An intensive round of talks between the United States and North Korea over Pyongyang's nuclear program has ended without a deal to resume formal negotiations, but top diplomats from both sides reported progress on the steps that will be needed to finally get there.
The U.S. special envoy to North Korea, Stephen Bosworth, told reporters just after the two-day talks wrapped up Tuesday that there had been progress without agreeing to a formal resumption of negotiations, either bilaterally or in the so-called six-party format that also includes China, Japan, Russia and South Korea.
Nevertheless, he called it a useful meeting whose tone was "positive and generally constructive."
"There's a long history to this relationship and we have many differences, not all of which can be overcome quickly. I am confident that with continued effort on both sides, we can reach a reasonable basis of departure for formal negotiations for a return to the six-party process," Bosworth said outside the U.S. Mission to the United Nations.
"We narrowed differences in terms of what has to be done before we can both agree to a resumption of the formal negotiations," he said.
In Washington, State Department officials said it could be weeks or months before North Korea responds to issues the U.S. raised during the Geneva talks.
U.S. diplomats want North Korea to adhere to a 2005 agreement requiring verifiable denuclearization in exchange for better relations with its Asian neighbors, an agreement that fell apart for reasons the two sides dispute. China, North Korea's closest ally, has urged Pyongyang to improve its strained ties with the United States and South Korea.
The North Korean delegation was headed by First Vice Foreign Minister Kim Kye Gwan, who told reporters outside his country's U.N. mission that the two parties hope to meet again before the end of this year.
"Basically, according to our agreement from the first round of the high-level talks, we have focused our discussion on the confidence building measures to improve the North and the U.S. relationship," Kim said.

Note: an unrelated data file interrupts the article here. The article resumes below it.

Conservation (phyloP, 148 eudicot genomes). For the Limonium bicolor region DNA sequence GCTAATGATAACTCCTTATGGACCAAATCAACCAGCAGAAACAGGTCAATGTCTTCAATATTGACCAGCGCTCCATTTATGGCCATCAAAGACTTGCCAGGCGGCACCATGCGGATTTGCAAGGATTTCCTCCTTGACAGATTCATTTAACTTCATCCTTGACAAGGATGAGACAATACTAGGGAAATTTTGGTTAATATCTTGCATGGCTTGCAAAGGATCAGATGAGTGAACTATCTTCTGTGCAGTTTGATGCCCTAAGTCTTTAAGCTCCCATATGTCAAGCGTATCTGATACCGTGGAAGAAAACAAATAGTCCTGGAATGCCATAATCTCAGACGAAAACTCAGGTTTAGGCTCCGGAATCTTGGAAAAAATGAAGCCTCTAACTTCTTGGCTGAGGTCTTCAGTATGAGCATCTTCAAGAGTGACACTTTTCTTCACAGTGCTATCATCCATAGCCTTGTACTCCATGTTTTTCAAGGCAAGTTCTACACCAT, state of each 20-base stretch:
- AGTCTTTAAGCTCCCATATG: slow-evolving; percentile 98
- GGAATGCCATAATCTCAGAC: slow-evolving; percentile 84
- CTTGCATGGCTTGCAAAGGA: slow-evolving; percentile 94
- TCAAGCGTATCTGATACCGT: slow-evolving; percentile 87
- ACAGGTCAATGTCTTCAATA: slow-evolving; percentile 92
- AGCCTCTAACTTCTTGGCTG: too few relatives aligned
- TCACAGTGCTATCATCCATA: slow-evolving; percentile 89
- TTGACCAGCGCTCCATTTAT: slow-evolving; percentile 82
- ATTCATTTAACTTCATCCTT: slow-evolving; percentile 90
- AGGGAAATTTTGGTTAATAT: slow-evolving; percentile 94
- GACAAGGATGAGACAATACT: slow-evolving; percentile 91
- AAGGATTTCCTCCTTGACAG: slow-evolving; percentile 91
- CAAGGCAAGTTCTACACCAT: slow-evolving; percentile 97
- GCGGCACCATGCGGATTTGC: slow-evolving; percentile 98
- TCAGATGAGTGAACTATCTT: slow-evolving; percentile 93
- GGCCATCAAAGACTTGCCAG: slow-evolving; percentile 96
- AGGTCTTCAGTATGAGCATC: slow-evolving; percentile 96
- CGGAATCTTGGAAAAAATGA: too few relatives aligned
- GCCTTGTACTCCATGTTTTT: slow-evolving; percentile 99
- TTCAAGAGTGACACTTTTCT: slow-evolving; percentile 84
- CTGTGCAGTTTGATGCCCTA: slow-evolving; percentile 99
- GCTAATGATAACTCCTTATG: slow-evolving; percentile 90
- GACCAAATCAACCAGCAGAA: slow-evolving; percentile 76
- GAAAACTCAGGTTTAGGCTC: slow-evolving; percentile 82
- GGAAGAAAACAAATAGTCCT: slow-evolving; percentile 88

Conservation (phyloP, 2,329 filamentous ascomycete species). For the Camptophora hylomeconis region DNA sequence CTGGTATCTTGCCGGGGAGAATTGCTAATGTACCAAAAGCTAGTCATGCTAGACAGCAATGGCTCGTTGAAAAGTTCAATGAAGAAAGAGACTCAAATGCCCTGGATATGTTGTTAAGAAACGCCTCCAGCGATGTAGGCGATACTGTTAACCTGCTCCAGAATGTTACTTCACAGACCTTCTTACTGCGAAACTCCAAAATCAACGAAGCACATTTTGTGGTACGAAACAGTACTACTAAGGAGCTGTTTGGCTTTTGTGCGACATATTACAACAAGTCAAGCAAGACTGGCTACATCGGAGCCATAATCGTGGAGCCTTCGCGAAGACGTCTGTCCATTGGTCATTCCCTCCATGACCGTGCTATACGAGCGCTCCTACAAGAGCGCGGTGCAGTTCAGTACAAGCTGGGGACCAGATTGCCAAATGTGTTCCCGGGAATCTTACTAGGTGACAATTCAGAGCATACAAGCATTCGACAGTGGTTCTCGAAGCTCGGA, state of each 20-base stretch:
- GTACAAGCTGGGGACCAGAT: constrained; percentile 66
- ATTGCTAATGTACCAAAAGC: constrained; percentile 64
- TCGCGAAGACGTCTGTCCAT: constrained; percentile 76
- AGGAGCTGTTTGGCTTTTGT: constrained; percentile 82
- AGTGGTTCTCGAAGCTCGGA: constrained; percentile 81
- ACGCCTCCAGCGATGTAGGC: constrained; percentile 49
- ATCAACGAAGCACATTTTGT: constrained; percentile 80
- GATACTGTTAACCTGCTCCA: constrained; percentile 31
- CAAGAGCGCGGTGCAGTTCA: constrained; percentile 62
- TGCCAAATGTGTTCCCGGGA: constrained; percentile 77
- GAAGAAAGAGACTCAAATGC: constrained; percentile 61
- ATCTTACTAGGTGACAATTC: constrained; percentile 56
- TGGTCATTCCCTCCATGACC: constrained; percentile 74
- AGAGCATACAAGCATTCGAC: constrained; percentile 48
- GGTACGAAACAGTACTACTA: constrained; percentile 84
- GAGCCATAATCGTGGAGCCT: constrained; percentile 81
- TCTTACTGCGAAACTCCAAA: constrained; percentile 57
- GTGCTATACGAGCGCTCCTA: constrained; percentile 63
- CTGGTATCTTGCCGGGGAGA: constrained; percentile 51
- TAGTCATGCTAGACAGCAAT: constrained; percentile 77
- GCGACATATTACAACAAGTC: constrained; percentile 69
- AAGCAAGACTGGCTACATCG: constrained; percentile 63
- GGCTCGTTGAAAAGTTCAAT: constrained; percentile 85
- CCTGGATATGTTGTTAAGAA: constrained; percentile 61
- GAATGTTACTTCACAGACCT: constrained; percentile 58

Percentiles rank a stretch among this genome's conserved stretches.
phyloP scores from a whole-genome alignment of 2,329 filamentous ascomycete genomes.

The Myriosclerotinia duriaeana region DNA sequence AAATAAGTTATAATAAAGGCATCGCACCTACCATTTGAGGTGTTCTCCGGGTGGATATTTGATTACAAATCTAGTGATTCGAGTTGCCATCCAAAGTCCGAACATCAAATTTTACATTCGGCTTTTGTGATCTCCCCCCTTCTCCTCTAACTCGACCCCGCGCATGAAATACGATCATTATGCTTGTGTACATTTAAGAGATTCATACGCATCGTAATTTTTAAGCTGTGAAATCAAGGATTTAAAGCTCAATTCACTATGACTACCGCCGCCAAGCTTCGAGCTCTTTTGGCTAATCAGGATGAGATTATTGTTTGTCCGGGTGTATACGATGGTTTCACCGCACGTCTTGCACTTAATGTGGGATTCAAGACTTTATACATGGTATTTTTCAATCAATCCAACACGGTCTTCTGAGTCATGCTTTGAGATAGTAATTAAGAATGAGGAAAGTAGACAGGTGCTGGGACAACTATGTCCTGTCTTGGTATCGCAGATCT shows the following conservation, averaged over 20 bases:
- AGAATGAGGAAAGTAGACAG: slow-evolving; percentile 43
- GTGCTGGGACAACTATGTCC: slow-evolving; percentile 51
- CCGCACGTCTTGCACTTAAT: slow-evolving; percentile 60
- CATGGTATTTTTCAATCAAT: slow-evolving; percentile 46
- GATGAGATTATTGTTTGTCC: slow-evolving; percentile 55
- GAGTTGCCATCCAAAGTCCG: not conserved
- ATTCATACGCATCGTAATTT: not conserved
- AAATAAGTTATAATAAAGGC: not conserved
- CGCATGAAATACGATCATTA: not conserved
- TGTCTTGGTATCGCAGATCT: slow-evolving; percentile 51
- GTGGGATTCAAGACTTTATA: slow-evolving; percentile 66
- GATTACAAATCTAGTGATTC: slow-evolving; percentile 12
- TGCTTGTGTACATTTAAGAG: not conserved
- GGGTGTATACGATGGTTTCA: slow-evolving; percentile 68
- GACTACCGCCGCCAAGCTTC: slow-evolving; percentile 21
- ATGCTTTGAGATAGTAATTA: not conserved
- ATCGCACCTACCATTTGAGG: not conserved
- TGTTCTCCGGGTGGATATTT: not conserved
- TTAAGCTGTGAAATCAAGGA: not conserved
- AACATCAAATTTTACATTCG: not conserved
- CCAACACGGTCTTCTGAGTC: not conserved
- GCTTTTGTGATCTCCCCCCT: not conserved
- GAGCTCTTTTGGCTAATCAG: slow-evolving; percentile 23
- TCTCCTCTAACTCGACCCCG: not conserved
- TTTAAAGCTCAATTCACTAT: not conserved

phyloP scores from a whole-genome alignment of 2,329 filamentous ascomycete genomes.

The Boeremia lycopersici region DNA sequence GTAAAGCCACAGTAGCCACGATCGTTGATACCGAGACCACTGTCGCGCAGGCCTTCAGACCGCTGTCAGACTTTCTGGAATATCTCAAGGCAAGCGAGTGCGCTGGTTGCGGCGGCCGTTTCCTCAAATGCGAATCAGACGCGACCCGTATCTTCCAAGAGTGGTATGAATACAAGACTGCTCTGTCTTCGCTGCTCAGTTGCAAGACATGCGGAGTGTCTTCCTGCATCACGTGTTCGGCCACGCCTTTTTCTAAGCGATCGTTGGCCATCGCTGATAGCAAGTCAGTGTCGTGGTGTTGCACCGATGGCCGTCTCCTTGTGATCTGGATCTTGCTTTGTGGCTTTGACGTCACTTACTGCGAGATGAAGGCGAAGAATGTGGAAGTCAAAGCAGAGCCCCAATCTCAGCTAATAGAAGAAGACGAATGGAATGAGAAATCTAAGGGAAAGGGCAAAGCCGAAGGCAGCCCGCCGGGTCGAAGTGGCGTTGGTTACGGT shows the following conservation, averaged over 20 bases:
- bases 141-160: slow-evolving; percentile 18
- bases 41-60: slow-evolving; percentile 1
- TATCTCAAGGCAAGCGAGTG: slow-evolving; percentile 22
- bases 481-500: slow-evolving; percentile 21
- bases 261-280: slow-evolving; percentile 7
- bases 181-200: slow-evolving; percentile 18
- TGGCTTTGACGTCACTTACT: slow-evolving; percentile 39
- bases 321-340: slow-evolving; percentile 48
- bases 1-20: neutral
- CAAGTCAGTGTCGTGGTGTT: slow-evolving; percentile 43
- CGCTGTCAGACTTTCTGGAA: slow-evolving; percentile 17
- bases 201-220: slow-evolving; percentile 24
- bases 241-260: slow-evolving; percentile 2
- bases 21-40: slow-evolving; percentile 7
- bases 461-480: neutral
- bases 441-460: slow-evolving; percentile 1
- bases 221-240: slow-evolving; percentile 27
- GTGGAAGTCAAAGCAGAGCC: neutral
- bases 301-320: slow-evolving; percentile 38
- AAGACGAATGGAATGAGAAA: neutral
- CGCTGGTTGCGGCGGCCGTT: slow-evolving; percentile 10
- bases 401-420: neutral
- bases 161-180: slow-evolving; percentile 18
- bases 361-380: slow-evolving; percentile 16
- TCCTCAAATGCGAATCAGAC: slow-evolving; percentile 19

"During the process, there were series of big improvements, and there were also some parts we had differences in opinion," he said. "We decided to review those and solve them when we meet again."
Bosworth said the two sides would remain in touch through the "New York channel" _ North Korea's mission to the United Nations in New York _ since the two nations have no formal relations.
"We came to the conclusion that we will need more time and more discussion to reach agreement," said Bosworth, accompanied by Glyn Davies, the U.S. ambassador to the International Atomic Energy Agency, who is taking over the negotiating in future talks. "So we will go back to capitals and consult further."
Beijing, too, wants to revive the stalled six-nation disarmament negotiations. North Korea walked out on the talks in 2009 _ and exploded a second nuclear-test device _ but now wants to re-engage. Last year, Pyongyang also was blamed for two military attacks on South Korea that heightened tensions on the peninsula.
Bosworth talked about a narrowing of differences during the two-day meeting, but provided no specifics.
The first day was held at the U.S. mission to the U.N.'s European headquarters in Geneva. On the second day Tuesday, the two sides met for a "working lunch" of a little more than an hour at the North Korean mission, on the opposite side of Lake Geneva, then talked for one hour more before breaking up.
After the first day of talks Monday, Bosworth also said the two sides were narrowing their differences. The start of Tuesday's closely watched talks was delayed without explanation.
Bosworth said the discussions also "touched on all issues" _ such as urgently needed food aid for the North, families long separated on the Korean peninsula and the remains of troops missing in action.
The U.N.'s top relief official, Valerie Amos, said Monday after visiting North Korea that it was "not appropriate" for the nuclear talks in Switzerland to extend to humanitarian assistance to the chronically hungry Asian country because that aid "must be kept separate from a political agenda."
The U.N. is urging countries to provide $218 million in emergency aid to North Korea.
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